Explorative spirit is the secret to Japanese cuisine
Japanese cuisine is usually labelled healthy and exquisite for its ingredient selection and friendly cooking methods. But it requires craftsmanship and an explorative spirit to truly capture the soul of its cooking, said Japanese chef Takeshi Kikuchi.
Kikuchi, currently the Head Chef of Michelin-starred Tokyo Shiba Tofuya Ukai, made his maiden trip to Shanghai this week, during which he gave a culinary class for 30 Japanese restaurant cooks and managers.
In preparation, he spent time in Shanghai’s markets seeking out ingredients ahead of his first class.
“There is a wide choice of mushroom in Shanghai’s markets, but for certain fish and meat needed in Japanese cuisine, one has to spend time searching or have the material imported,” said Kikuchi, who has spent 32 years studying his nation’s cuisine. “It requires patience and an explorative spirit from a chef to find suitable local material when making Japanese cuisine in a foreign country. I had working experience in Guangzhou and Kaohsiung of Taiwan. It took me about a year to discover a particular species of cucumber and eggplant which suited my cuisines.”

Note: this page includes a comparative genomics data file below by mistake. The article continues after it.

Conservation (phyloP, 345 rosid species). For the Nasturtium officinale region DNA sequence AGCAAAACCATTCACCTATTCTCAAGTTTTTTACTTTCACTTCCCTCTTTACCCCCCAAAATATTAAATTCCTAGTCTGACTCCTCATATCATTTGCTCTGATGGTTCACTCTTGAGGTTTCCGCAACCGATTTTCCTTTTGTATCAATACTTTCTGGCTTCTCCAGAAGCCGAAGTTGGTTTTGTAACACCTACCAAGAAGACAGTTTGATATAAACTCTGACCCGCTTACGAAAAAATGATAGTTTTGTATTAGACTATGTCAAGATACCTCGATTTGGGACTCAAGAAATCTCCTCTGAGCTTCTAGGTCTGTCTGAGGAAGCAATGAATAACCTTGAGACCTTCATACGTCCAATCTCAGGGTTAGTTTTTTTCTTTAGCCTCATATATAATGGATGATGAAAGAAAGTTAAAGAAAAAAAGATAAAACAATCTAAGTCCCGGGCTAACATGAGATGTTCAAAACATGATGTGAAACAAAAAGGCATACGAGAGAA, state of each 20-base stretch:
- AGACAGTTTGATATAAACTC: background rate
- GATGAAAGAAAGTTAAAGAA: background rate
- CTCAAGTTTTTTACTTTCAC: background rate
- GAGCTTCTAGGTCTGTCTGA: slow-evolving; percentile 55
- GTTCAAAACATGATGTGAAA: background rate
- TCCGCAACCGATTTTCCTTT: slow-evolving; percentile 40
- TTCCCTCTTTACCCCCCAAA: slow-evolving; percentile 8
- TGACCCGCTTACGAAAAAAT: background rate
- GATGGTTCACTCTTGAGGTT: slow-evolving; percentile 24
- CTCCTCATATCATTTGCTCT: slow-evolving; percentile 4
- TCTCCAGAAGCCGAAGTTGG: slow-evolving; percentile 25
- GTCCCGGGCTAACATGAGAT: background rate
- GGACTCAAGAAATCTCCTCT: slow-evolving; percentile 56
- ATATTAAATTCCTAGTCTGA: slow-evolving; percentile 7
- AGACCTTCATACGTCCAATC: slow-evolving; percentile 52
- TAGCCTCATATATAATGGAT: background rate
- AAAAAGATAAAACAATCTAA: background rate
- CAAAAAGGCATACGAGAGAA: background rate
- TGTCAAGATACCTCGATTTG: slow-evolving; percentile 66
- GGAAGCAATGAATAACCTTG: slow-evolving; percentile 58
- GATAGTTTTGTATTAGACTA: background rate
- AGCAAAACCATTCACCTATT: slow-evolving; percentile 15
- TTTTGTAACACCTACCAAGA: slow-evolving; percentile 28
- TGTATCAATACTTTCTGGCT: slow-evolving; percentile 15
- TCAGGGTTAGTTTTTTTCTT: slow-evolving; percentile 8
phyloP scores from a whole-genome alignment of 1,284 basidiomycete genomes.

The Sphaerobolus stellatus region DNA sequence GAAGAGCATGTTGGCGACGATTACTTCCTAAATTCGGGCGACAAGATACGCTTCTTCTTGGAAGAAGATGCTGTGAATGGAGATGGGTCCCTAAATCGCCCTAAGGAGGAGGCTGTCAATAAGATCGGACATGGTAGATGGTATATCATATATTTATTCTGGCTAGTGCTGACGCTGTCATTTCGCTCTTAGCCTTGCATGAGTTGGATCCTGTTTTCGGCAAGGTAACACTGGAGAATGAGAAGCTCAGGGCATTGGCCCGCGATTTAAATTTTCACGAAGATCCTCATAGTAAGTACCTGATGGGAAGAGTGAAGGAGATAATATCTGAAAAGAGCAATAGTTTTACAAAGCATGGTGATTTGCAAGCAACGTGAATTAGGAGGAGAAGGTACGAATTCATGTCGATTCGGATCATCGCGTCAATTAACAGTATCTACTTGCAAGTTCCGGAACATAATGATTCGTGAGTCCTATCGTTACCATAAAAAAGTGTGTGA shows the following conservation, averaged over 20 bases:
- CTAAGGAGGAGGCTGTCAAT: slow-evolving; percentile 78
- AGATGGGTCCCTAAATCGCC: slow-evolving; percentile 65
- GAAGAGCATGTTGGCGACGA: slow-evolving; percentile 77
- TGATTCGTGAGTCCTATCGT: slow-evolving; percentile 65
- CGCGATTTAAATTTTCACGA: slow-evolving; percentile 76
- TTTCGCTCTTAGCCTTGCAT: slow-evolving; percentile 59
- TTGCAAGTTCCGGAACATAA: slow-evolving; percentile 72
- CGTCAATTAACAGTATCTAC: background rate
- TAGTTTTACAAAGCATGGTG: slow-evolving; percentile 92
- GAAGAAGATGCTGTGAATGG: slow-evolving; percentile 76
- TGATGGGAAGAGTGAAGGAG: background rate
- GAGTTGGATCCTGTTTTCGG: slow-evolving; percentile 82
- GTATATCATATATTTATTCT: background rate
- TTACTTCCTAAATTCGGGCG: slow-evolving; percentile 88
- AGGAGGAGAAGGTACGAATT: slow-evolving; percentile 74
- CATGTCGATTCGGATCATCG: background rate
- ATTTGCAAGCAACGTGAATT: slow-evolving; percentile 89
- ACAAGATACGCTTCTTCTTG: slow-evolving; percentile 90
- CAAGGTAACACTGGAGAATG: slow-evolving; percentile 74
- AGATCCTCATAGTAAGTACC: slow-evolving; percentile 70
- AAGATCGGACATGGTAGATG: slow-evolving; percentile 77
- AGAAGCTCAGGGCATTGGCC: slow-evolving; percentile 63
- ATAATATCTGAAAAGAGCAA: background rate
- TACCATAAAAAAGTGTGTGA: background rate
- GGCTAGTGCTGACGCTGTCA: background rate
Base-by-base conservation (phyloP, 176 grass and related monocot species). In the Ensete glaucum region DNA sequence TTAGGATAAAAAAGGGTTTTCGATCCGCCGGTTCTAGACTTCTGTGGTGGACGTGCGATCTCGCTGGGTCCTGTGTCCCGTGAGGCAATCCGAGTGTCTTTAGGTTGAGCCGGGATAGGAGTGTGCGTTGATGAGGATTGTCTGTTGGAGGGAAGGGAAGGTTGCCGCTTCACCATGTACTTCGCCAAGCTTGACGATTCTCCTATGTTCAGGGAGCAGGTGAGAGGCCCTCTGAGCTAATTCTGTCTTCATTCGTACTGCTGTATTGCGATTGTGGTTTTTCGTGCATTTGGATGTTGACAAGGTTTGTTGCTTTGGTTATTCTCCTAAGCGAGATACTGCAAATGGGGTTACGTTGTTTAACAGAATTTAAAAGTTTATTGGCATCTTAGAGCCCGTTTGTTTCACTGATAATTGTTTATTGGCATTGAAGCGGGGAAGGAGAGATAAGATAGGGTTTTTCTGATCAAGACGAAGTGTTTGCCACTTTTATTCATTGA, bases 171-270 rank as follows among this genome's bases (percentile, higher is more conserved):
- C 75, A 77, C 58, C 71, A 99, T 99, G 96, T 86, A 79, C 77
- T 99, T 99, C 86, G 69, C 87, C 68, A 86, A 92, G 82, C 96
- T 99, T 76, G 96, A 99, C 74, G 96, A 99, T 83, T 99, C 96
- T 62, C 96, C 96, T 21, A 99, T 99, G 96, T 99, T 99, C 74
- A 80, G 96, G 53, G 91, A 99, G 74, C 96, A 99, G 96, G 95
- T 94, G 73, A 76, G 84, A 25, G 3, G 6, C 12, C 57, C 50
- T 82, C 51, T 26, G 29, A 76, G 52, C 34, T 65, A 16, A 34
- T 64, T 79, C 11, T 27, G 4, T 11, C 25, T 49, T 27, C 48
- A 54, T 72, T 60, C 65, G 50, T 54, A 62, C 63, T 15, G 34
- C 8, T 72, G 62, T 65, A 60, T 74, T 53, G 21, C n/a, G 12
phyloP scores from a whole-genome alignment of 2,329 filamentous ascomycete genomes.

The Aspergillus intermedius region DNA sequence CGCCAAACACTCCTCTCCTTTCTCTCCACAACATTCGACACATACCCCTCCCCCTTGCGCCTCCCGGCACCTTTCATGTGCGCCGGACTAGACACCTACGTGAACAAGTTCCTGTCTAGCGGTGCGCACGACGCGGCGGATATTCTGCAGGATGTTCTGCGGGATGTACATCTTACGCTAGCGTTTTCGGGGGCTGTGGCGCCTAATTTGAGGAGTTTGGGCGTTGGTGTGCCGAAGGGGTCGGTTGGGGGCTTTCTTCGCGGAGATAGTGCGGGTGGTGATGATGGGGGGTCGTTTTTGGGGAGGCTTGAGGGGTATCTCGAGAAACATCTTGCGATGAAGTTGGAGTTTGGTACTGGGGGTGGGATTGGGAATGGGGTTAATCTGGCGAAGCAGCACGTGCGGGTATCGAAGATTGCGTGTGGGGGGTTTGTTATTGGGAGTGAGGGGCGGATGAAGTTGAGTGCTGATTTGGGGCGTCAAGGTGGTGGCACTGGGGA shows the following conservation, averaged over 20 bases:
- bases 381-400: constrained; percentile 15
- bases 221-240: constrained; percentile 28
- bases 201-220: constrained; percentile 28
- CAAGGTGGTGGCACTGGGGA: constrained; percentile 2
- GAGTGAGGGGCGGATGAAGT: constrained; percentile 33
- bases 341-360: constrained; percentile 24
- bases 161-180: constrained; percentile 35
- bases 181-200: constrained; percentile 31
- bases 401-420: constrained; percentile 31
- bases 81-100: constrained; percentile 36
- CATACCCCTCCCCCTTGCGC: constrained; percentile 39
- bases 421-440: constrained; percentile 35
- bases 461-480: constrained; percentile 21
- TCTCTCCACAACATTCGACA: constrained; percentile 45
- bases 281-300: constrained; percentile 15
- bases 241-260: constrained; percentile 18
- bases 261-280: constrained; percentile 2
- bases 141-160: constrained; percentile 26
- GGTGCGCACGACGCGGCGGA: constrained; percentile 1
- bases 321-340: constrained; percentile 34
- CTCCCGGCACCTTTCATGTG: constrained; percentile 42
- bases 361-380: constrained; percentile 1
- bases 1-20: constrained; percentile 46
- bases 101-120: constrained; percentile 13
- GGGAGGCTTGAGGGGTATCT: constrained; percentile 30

Kikuchi said Japanese cuisine is considered healthy not only because of its material combination, but also because of the restrained use of flavoring and sauce. To demonstrate his theory, Kikuchi decided to show his Shanghai students how to make sukiyaki, a popular Japanese dish served with sliced beef and variety of vegetables, including Chinese cabbage, shiitake, tofu, Chinese onion, konjac noodle and glebionis coronaria.
Unlike some restaurants, where sukiyaki is served in the form of hotpot with all materials boiled, Kikuchi cooked it a more traditional way by frying the beef and vegetable in a pan, during which he favored the materials with his prepared sauce — a mixture of Japan’s traditional Kikkoman soy sauce, sugar and mirin.
“A good chef can find a way to awaken the hidden delicacy of original material by using suitable sauce,” said Kikuchi. “Simple sauce can sometimes create magic. Next time, try use soy sauce instead of salt when frying fish, which takes away the fishy smell and adds new favor into the fish.”
When sukiyaki is served in Japan, diners are used to dip the fried beef into stirred raw egg.
“If some Chinese diners are not used to raw egg, it can be replaced by mashed Chinese yam, which creates a similar feel. This is another example of cookery innovation and localization,” said Kikuchi.
“Different chefs have different approaches when making Japanese cuisine. But the ultimate goal is to find the right combination of ingredients and showcase the material’s original flavor in a harmonious way.”